Pakistanis are grateful for Church help as the worst flooding in 30 years leaves many citizens with nothing.
Amid disastrous flooding in Pakistan, many people are approaching parishes in search of help. “People value the Church as a reliable place to go for emergency assistance,” said three Pakistani bishops at a press conference last Thursday, organised by international Pontifical Charity Aid to the Church in Need (ACN).
Archbishop Benny Travas, from the Archdiocese of Karachi in southern Pakistan, emphasises that the Church is helping without regard to ethnic or religious affiliation. This, unfortunately, is not something that can always be taken for granted. The archbishop reports that members of minorities, especially Christians and Hindus, have been turned away from aid distribution points and instead referred to the Church. “This mentality of discrimination is dominant everywhere,” confirmed the other bishops.
Concern about famine and sickness
The floods have not only taken people’s homes, but also their livelihood, reports Bishop Samson Shukardin, of the Diocese of Hyderabad. As winter approaches, famine is therefore becoming a real threat, especially since rural areas have been particularly badly affected: “The remote regions are not protected against flooding—only the big cities,” he says.
Rampant illness is also a concern, according to Archbishop Travas: “Dengue fever and cholera are spreading. The hospitals are overwhelmed and are sending people away.” Among other things, mosquito nets are lacking to protect people from infection. The archbishop also says he has heard that pharmacies are holding back supplies of medicine, further pushing up prices.
Great solidarity despite lack of government help
One comfort in this desperate situation is the great willingness to help, both from the international community and on the part of the Pakistani population, says Bishop Khalid Rehmat, vicar apostolic of Quetta, in western Pakistan: “The people are poor but generous.” This help is all the more necessary as government assistance has proven to be insufficient. According to Archbishop Travas, the government has promised about $100 US of emergency help to every family in the badly affected province of Sindh. However, this is “really nothing compared to the losses which they have suffered.”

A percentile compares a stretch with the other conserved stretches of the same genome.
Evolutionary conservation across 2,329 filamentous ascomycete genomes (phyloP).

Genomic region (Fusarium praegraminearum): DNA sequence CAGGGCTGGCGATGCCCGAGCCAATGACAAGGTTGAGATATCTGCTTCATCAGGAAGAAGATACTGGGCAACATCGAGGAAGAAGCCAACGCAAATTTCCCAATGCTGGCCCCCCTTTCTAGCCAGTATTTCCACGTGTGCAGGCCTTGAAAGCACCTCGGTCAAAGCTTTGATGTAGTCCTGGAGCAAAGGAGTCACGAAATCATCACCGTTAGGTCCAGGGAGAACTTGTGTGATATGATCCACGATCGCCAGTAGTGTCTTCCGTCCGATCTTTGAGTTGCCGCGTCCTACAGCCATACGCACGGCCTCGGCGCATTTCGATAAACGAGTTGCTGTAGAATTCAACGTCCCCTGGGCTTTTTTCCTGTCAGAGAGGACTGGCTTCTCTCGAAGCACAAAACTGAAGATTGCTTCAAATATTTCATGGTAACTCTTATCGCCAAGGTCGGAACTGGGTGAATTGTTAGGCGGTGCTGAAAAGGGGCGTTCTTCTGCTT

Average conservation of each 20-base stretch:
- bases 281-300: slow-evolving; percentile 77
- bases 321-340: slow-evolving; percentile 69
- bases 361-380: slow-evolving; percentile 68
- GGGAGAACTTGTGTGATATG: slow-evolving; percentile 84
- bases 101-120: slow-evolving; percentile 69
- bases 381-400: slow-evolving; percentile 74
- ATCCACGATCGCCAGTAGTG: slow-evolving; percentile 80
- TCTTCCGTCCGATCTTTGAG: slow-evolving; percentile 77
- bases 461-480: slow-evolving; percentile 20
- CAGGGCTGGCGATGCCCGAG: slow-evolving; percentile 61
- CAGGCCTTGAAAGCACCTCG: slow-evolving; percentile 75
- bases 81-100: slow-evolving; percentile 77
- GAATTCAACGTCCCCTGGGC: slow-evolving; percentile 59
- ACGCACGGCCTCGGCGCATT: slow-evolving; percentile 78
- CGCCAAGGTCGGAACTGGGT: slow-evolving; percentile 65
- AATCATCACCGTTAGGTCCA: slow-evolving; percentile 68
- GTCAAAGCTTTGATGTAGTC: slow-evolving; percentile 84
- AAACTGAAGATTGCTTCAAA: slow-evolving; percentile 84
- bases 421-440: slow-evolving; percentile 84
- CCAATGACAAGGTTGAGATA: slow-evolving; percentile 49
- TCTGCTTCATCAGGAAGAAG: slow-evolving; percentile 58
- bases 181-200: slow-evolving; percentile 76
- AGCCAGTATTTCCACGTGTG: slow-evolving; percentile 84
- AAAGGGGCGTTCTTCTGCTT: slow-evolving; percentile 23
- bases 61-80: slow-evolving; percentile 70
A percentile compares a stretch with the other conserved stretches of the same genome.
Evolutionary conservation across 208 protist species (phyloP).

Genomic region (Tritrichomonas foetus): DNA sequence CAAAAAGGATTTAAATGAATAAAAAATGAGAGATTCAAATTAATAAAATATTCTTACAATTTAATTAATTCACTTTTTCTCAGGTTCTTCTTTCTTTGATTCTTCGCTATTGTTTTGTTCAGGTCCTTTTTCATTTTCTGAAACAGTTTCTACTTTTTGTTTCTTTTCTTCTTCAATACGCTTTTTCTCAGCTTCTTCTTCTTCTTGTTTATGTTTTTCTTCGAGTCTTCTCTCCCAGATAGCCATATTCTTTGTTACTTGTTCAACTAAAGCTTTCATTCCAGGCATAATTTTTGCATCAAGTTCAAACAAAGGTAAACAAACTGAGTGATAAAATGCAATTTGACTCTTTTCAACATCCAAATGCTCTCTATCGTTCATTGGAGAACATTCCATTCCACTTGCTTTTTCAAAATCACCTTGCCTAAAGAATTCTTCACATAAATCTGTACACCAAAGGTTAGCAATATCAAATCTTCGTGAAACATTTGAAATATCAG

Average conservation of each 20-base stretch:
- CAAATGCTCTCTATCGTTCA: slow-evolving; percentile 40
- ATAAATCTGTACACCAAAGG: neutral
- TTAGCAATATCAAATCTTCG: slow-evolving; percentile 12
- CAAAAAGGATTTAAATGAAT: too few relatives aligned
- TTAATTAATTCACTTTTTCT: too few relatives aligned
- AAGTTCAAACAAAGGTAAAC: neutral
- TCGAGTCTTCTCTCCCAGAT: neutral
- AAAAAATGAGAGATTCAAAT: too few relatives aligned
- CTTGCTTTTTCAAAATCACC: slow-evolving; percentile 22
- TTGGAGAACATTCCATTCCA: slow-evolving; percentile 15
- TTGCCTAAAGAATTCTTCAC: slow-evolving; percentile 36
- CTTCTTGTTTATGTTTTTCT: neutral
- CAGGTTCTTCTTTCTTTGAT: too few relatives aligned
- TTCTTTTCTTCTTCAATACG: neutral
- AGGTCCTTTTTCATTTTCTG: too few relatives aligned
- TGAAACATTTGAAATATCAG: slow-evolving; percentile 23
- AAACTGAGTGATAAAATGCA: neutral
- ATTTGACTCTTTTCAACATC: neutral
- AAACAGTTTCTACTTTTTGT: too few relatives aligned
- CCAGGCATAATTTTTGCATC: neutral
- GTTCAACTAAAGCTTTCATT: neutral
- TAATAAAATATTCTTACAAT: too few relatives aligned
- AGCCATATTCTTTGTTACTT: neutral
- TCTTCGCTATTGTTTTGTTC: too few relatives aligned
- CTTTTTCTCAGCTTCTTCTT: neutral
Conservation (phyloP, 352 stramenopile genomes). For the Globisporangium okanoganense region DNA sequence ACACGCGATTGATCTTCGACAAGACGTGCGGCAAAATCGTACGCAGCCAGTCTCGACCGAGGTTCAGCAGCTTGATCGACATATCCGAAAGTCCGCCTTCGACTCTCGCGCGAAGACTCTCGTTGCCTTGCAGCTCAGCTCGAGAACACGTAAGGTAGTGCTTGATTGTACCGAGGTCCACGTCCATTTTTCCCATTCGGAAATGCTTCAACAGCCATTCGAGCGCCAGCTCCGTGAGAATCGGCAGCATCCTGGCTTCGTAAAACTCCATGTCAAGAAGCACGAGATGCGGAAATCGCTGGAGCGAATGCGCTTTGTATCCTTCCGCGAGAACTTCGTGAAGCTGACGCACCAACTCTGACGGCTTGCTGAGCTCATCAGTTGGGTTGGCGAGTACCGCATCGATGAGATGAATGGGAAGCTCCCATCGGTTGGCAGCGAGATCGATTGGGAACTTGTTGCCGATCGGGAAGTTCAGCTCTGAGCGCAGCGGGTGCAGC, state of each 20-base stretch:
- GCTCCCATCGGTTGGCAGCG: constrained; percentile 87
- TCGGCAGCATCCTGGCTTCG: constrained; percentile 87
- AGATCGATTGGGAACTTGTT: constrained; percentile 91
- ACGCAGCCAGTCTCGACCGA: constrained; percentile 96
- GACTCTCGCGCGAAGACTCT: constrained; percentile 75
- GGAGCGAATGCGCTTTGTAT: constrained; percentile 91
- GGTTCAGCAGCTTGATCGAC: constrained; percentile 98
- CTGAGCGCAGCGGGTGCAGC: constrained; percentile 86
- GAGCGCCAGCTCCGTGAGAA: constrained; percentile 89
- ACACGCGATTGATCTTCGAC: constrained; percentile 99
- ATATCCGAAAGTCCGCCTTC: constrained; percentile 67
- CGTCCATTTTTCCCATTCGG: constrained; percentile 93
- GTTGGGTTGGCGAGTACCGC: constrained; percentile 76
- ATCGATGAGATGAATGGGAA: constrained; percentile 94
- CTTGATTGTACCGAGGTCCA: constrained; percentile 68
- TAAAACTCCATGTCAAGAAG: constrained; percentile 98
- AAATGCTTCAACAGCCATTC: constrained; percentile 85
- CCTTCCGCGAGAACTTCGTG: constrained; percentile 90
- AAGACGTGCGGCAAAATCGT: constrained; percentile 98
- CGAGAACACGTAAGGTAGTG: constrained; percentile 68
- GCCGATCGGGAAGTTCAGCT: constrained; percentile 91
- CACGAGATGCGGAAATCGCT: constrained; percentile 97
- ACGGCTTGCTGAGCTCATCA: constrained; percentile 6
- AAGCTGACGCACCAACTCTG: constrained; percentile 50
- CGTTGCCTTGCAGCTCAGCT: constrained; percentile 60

The three bishops say that the greatest needs at the moment are food, medicine, emergency shelter, and mosquito nets, and they thank Aid to the Church in Need, which provided immediate assistance, including aid packages to over 5,000 of the worst affected families.
Small minority, great impact
Although Christians make up less than 2% of the population of Pakistan, they very quickly managed to get a large support program up and running. “Pakistan’s Christians have great faith,” emphasises Bishop Rehmat. “They know that we can overcome all these difficulties.”
The worst monsoon flooding in 30 years, which began in mid-June, has devastated large parts of Pakistan. More than 33 million people have been affected by the disaster and over 1,500 deaths have been officially recorded.